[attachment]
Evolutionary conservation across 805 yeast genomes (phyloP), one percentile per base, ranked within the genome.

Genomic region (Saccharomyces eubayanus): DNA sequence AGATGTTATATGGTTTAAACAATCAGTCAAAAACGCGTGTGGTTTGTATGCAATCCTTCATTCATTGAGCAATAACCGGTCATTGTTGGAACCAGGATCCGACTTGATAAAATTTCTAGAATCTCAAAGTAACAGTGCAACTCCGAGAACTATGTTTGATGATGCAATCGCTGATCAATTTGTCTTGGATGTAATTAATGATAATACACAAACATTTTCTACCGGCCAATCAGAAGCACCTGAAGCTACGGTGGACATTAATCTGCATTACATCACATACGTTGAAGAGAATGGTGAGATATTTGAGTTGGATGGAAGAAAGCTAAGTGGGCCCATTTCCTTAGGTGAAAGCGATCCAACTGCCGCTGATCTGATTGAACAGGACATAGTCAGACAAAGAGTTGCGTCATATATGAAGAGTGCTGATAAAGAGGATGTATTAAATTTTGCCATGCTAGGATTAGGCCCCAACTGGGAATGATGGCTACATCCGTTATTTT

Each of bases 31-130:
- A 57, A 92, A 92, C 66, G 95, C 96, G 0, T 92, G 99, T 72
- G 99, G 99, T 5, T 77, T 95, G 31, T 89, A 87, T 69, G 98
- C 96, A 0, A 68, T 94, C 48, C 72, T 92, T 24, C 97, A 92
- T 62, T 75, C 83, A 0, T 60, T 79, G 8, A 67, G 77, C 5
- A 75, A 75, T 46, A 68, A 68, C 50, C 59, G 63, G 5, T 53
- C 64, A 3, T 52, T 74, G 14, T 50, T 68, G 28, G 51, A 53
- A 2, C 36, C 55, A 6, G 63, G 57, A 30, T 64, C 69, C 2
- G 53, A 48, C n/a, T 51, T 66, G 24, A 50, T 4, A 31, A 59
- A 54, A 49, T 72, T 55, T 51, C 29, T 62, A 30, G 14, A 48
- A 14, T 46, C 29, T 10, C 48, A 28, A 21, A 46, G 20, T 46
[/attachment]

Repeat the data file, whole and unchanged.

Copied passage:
Evolutionary conservation across 805 yeast genomes (phyloP), one percentile per base, ranked within the genome.

Genomic region (Saccharomyces eubayanus): DNA sequence AGATGTTATATGGTTTAAACAATCAGTCAAAAACGCGTGTGGTTTGTATGCAATCCTTCATTCATTGAGCAATAACCGGTCATTGTTGGAACCAGGATCCGACTTGATAAAATTTCTAGAATCTCAAAGTAACAGTGCAACTCCGAGAACTATGTTTGATGATGCAATCGCTGATCAATTTGTCTTGGATGTAATTAATGATAATACACAAACATTTTCTACCGGCCAATCAGAAGCACCTGAAGCTACGGTGGACATTAATCTGCATTACATCACATACGTTGAAGAGAATGGTGAGATATTTGAGTTGGATGGAAGAAAGCTAAGTGGGCCCATTTCCTTAGGTGAAAGCGATCCAACTGCCGCTGATCTGATTGAACAGGACATAGTCAGACAAAGAGTTGCGTCATATATGAAGAGTGCTGATAAAGAGGATGTATTAAATTTTGCCATGCTAGGATTAGGCCCCAACTGGGAATGATGGCTACATCCGTTATTTT

Each of bases 31-130:
- A 57, A 92, A 92, C 66, G 95, C 96, G 0, T 92, G 99, T 72
- G 99, G 99, T 5, T 77, T 95, G 31, T 89, A 87, T 69, G 98
- C 96, A 0, A 68, T 94, C 48, C 72, T 92, T 24, C 97, A 92
- T 62, T 75, C 83, A 0, T 60, T 79, G 8, A 67, G 77, C 5
- A 75, A 75, T 46, A 68, A 68, C 50, C 59, G 63, G 5, T 53
- C 64, A 3, T 52, T 74, G 14, T 50, T 68, G 28, G 51, A 53
- A 2, C 36, C 55, A 6, G 63, G 57, A 30, T 64, C 69, C 2
- G 53, A 48, C n/a, T 51, T 66, G 24, A 50, T 4, A 31, A 59
- A 54, A 49, T 72, T 55, T 51, C 29, T 62, A 30, G 14, A 48
- A 14, T 46, C 29, T 10, C 48, A 28, A 21, A 46, G 20, T 46